Timing of ovulation can be determined by using LH monitoring kits and serum progesterone can be measured 1 week after presumed ovulation. A rise in serum progesterone level greater than 3 ng/mL correlates well with the finding of a secretory endometrium, but it has been reported that the maximal midluteal progesterone levels in CC-induced ovulatory conception cycles are consistently more than 15 ng/mL ( ). These levels are higher than the 10 ng/mL level, which is the minimum concentration of progesterone found 7 days after ovulation in spontaneous ovulatory conception cycles ( ). The level is higher with CC because more than one follicle usually matures and undergoes luteinization.
Various treatment regimens have been advocated for the use of CC. Most start with an initial dosage of 50 mg/day for 5 days, beginning on the third to fifth day of spontaneous or induced menses. If presumptive evidence of ovulation occurs with this dosage, the same dosage of CC is taken in subsequent cycles until conception occurs. If ovulation fails to occur with the initial dosage, a sequential, graduated, increasing dosage regimen has proven to be effective, with a minimum of side effects. With this regime, if ovulation does not occur with the 50-mg dose, the dosage of drug is increased in the next treatment cycle to 100 mg/day for 5 days. If ovulation does not occur with 100 mg/day in subsequent cycles, the dosage is sequentially increased to 150 mg. In the past we have used doses up to 250 mg, with and without HCG ( ). In the 10 years’ experience with this treatment regimen as reported by Gysler and associates, approximately half of the women who ovulated and half of those who conceived did so after treatment with the 50-mg/day regimen, and an additional 20% ovulated with the 100-mg/day dosage ( ). Approximately 25% of all women who ovulated or conceived did so after treatment with a higher dosage regimen, indicating the value of the individualized sequential treatment regimen; however, from a practical standpoint, it is unusual to use doses higher than 150 mg, particularly when adjuncts are available, such as metformin in overweight women with PCOS or switching to letrozole. In the past, and still occasionally, dexamethasone has been used as an adjunct as well.
A newer regimen, the stair-step regimen , does not wait for menses after a failed response before moving to the next dose ( ); thus if there is no follicular development on ultrasound 5 days after the last clomiphene tablet, the patient is immediately placed on 100 mg for 5 days and subsequently to 150 mg for 5 days in the same cycle if follicular development does not occur. Although preliminary retrospective reports have shown that this is a reasonable approach to hasten therapy, prospective randomized trials are still in progress.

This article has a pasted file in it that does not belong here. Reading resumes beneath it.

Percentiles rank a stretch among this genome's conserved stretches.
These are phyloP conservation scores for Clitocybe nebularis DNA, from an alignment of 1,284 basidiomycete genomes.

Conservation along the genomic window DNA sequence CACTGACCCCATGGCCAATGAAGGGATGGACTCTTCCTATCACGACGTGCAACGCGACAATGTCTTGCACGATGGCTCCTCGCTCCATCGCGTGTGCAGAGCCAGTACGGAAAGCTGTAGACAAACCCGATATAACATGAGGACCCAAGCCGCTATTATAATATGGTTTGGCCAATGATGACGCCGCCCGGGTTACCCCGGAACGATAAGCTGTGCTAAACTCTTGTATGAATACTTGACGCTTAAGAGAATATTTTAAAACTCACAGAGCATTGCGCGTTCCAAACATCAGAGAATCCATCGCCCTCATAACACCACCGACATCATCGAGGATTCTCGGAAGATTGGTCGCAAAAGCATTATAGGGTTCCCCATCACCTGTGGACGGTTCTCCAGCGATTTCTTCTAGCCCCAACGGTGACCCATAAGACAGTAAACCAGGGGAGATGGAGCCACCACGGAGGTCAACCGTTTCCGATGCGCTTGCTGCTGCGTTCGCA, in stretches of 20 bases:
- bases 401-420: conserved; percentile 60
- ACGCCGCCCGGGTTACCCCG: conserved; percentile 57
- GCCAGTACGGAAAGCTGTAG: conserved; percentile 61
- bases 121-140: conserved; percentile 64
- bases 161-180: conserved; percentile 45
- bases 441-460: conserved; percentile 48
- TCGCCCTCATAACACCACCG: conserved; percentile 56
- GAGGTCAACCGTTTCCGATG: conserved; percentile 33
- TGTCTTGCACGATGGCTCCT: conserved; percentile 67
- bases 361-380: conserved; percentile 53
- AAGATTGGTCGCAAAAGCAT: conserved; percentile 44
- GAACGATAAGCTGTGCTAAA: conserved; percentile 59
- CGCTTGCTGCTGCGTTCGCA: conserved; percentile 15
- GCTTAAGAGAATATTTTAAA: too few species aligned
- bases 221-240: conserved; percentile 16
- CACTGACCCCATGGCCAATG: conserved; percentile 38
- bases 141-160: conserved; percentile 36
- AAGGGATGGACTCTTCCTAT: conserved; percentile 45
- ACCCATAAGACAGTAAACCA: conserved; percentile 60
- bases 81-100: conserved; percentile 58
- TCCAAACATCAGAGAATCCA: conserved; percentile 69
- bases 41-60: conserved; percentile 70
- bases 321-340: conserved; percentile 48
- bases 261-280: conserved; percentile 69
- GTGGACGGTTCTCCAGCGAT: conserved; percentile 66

With the dosage regimen of CC up to 250 mg, more than 90% of women with oligomenorrhea and 66% with secondary amenorrhea and normal estrogen status will have presumptive evidence of ovulation. Although only approximately 50% of patients who ovulate with this treatment will conceive, ( ). The fecundability during several months of treatment with CC, if no other causes of infertility are present, are similar to those of a normal fertile population. Using life table analysis, the monthly pregnancy rate (fecundability) of women treated with CC who had no other infertility factor was 22% compared with a rate of 25% for women discontinuing diaphragm use. The monthly fecundability remained constant throughout almost 1 year of treatment. Almost all the anovulatory women without other infertility factors in this series, as well as other women with correctable infertility factors, had conceived after 10 cycles of treatment. This rate is also similar to the use of gonadotropins (Messinis, 1997) ( Fig. 40.11 ).
These data indicate that discontinuation of therapy is the major reason for the reported difference in ovulation and conception rates in anovulatory women treated with CC; however, despite these data, many investigators believe that pregnancy rates are lower with CC than might be expected based on ovulation rates, and other factors (in some women), such as cervical mucus and endometrial problems, explain this discrepancy. In ovulatory women who respond to CC, because as many as 80% of women will conceive by 3 months if there are no other factors, additional testing should be done after 3 months if not carried out earlier. A HSG should be performed at this time. A semen analysis should be done before starting CC. When conception occurs after ovulation has been induced with CC, the incidence of multiple gestation is increased to approximately 8%, with almost all being twin gestations; however, when the drug is used in normally ovulating women with unexplained infertility, the rate increases to almost 20%. The incidence of clinical spontaneous abortion ranges between 15% and 20%, similar to the rate in the general population . The rates of intrauterine fetal death and congenital malformation are also not significantly increased. Animal data have shown that if the drug is given in high dosages during the time of embryogenesis, there is an increased incidence of fetal anomalies; however, limited human data have indicated that if the drug is ingested during the first 6 weeks after conception has occurred, the incidence of fetal malformation, although higher (5.1%) than in the normal non infertility population, it is not significantly increased. Women with infertility in general have been noted to have a higher anomaly rate, even when conceiving without medications. Although no definitive data have shown that the drug is teratogenic in humans, it is best that the woman be tested for pregnancy before each course of treatment.